Adults who receive at least 150 minutes of moderate aerobic activity or 75 minutes of vigorous aerobic activity a week, reduce their risk for chronic disease by ensuring oxygen and nutrients are properly delivered to epithelial, connective and nervous body tissue.
Over time, these benefits become more pronounced. According to a new study conducted by researchers from Stanford University, habitual exercise influences molecular pathways important to the ageing process.
The older we get, the less efficiently our anatomy copes with our surroundings. This degeneration produces a number of different adverse scenarios and can be assessed via a declining function in stem cells.
With a crop of mouse models, the Stanford researchers determined that old mice were able to restore damaged tissue as well as damaged muscle stem cells after just three weeks of nightly aerobic exercise.
“Ageing impairs tissue repair. This defect is pronounced in skeletal muscle, whose regeneration by muscle stem cells (MuSCs) is robust in young-adult animals but inefficient in older organisms,” the authors wrote in the journal Nature Metabolism. “Here, we show that exercise in the form of voluntary wheel running accelerates muscle repair in old mice and improves old MuSC function. Through transcriptional profiling and genetic studies, we discovered that the restoration of old MuSC activation ability hinges on the restoration of Cyclin D1, whose expression declines with age in MuSCs.”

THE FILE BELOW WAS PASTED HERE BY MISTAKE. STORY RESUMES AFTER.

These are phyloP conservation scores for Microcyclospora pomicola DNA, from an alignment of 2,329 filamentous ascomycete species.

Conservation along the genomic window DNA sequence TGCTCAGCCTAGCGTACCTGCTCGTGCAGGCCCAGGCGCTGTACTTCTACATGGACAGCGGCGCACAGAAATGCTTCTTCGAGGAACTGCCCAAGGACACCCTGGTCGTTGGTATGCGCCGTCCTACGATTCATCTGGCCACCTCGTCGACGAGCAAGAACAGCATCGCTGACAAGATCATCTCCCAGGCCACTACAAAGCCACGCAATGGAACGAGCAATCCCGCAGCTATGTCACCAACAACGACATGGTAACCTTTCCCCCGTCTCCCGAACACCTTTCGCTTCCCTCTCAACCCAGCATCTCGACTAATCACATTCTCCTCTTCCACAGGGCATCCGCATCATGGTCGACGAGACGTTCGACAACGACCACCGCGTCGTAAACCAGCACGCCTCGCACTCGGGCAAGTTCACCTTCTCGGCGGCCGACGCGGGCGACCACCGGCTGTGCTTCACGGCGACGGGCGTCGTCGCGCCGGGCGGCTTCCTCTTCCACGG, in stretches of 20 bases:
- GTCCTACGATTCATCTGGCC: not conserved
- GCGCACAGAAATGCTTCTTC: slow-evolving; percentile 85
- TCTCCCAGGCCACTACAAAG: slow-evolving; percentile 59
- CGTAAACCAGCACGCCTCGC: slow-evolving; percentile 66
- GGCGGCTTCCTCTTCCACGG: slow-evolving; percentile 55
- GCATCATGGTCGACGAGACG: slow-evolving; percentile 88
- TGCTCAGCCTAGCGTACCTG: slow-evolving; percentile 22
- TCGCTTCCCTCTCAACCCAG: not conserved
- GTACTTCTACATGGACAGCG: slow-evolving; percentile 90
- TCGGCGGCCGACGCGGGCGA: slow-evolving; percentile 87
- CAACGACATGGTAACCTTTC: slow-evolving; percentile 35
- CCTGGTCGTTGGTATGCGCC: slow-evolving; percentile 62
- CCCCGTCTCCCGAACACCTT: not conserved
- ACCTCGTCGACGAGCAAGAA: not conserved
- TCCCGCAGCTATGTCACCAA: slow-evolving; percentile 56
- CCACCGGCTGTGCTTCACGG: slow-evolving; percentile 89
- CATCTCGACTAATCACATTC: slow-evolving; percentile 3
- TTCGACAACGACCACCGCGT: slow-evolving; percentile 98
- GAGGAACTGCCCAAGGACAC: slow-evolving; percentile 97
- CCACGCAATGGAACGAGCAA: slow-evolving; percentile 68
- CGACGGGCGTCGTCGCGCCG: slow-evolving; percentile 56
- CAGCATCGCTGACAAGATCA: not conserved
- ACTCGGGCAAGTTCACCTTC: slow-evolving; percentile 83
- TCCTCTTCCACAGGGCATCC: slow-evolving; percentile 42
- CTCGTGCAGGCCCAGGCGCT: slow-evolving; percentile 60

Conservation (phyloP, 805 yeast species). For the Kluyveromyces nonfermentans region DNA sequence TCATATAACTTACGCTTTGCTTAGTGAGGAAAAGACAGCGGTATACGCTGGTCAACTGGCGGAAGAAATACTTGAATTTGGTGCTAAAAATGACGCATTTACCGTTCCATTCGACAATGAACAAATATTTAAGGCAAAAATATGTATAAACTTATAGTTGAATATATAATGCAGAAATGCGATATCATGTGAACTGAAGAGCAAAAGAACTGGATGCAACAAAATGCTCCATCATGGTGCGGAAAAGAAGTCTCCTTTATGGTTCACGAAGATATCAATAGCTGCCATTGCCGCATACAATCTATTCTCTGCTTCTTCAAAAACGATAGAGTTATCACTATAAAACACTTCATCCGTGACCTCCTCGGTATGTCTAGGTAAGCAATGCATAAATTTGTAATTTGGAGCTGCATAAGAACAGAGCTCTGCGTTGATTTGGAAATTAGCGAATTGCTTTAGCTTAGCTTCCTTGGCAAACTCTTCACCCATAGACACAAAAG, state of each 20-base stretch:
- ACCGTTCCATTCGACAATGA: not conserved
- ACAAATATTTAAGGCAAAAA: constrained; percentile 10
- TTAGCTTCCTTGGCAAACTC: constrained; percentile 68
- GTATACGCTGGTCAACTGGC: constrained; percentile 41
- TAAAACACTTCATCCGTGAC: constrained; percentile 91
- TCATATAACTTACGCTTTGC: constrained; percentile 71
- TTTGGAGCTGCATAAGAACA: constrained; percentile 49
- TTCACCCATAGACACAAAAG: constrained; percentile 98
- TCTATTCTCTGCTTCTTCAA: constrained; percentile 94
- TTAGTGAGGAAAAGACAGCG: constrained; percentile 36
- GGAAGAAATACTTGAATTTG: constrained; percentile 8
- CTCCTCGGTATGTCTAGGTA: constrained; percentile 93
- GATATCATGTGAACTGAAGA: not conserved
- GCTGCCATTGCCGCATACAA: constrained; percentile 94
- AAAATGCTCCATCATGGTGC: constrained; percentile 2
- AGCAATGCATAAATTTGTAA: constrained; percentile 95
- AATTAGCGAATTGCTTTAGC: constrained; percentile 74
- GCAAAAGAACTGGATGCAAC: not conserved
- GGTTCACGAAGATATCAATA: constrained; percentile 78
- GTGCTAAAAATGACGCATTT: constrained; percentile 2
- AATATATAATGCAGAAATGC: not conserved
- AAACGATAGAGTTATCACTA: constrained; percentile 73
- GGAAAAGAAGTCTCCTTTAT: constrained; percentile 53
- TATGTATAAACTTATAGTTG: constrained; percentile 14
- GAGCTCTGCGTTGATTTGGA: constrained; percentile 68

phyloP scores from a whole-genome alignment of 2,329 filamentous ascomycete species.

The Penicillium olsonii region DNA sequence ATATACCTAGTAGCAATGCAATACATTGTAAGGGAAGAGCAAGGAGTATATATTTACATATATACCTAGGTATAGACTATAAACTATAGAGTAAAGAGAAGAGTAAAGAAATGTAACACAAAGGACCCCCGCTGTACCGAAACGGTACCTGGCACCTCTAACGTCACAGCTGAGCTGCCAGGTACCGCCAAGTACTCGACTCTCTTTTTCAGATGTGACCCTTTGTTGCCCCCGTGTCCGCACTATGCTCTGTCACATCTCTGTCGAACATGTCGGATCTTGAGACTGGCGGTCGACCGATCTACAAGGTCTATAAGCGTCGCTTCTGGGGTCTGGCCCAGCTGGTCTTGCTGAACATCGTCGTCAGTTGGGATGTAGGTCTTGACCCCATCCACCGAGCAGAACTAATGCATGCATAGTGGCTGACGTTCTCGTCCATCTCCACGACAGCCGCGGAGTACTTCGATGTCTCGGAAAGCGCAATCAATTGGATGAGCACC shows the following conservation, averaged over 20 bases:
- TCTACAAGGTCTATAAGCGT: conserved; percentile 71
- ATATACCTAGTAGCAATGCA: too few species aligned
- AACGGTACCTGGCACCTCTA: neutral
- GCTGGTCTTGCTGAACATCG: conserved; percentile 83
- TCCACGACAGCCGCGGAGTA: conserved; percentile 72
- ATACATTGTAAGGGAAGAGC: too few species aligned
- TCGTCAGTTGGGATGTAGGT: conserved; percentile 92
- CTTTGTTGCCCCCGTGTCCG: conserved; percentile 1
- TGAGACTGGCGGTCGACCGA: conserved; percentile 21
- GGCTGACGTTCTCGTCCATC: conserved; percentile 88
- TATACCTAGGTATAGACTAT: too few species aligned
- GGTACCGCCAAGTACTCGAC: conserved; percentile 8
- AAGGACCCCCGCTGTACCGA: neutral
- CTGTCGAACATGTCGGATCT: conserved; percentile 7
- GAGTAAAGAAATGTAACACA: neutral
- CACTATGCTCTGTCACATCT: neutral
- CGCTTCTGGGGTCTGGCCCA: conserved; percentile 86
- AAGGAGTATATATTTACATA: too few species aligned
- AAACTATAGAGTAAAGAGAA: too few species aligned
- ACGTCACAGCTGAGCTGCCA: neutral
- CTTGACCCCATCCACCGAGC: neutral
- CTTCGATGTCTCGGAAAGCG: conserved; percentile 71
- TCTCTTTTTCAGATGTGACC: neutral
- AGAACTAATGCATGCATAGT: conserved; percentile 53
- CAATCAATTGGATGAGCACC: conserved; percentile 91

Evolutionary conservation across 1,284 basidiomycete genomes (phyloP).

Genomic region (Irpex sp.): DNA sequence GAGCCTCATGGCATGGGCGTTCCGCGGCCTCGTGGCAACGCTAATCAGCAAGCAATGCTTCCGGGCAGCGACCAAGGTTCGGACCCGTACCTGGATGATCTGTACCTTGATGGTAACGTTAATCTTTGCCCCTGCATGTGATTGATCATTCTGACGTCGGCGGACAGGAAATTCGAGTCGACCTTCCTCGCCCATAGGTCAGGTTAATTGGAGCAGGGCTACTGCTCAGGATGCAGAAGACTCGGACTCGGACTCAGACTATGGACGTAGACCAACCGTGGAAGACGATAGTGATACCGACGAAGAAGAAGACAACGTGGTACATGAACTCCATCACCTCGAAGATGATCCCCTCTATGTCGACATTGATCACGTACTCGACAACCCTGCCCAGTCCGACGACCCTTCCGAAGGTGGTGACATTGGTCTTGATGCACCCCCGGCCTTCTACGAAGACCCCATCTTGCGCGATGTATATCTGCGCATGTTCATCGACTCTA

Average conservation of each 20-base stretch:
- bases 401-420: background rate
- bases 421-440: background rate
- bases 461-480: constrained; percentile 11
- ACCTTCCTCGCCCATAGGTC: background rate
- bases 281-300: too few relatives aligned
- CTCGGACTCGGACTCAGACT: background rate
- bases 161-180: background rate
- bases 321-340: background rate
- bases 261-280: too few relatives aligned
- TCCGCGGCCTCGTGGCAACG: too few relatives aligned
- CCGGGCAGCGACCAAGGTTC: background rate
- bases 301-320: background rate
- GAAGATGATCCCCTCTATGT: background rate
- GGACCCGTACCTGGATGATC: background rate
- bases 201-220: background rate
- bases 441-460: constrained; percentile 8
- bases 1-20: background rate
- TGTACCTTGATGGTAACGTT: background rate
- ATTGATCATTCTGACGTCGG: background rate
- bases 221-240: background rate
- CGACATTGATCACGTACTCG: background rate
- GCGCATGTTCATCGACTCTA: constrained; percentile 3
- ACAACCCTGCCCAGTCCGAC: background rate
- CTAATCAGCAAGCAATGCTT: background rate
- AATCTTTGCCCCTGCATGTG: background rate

Exercise rejuvenates quiescent skeletal muscle stem cells in old mice
Recently, Ladders reported on the ways daily strenuous physical activity can yield adverse effects on overall health.
When done in excess, these kinds of routines put extreme demands on the cardiovascular system, which can lead to thickening of the muscle’s walls and tissue scarring over time.
Similarly, immoderate resistance training and intense endurance exercises have been studied to impair muscle stem cell function in their own ways.
The animals in the Stanford study were placed on mild exercise regimens that did not surpass their comfort levels.
Before analysing exercise’s effect on ageing, the team made sure that the muscle stem cells of the animals tasked with nightly aerobic exercises remained quiescent.
After comparing the sedentary control group with the active experiment group, the researchers found that the aged, sedentary mice were much less able to repair muscle damage compared to younger sedentary mice.
However, older mice that had exercised regularly were considerably better at repairing muscle damage. This outcome was evidenced in active mice of all ages.
The findings seem to suggest that regular exercise facilitates the healthy circulation of blood and alongside the rejuvenation of older stem cell function and the protein Cyclin D1.
These benefits support other factors that reduce one’s risk of developing cancer, heart disease and stroke.
“Through transcriptional profiling and genetic studies, we discovered that the restoration of old MuSC activation ability hinges on the restoration of Cyclin D1, whose expression declines with age in MuSCs. Pharmacologic studies revealed that Cyclin D1 maintains MuSC activation capacity by repressing TGF-β signalling. Taken together, these studies demonstrate that voluntary exercise is a practicable intervention for old MuSC rejuvenation. Furthermore, this work highlights the distinct role of Cyclin D1 in stem-cell quiescence,” the autos concluded.
Although the Department of Health’s exercise guidelines should do the trick, experts are currently working on developing supplements to clinically mimic this process.